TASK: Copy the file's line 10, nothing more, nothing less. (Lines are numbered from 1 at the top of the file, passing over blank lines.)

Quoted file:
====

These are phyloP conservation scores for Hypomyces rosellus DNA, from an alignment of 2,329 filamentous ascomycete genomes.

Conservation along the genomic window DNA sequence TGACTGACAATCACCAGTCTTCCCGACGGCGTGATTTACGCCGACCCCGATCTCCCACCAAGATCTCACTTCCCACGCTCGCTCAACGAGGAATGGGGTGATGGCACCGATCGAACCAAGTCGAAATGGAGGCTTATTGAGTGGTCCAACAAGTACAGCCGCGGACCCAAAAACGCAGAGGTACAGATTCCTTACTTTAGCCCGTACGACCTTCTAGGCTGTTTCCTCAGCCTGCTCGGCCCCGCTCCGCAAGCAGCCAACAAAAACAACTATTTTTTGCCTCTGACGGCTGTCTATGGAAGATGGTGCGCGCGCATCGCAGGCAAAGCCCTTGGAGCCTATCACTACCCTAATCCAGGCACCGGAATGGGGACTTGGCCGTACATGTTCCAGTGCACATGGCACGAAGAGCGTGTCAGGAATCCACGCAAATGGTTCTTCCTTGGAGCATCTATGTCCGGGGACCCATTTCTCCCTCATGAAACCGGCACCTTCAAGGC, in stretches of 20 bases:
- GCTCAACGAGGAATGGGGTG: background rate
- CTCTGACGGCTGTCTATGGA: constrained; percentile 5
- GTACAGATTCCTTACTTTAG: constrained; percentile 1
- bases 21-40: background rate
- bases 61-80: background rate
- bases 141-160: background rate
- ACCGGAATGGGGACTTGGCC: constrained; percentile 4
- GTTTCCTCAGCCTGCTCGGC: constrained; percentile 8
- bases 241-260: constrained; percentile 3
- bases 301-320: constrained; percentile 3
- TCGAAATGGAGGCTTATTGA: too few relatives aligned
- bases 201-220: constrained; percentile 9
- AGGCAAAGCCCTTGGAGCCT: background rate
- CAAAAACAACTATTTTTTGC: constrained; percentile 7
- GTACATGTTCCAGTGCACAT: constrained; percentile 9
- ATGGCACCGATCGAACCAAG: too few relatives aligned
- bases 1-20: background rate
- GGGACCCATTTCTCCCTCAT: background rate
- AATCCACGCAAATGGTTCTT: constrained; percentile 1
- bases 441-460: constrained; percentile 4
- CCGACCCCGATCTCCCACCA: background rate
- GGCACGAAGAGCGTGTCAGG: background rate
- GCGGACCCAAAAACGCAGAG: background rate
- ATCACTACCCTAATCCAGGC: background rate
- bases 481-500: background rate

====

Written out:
- GTTTCCTCAGCCTGCTCGGC: constrained; percentile 8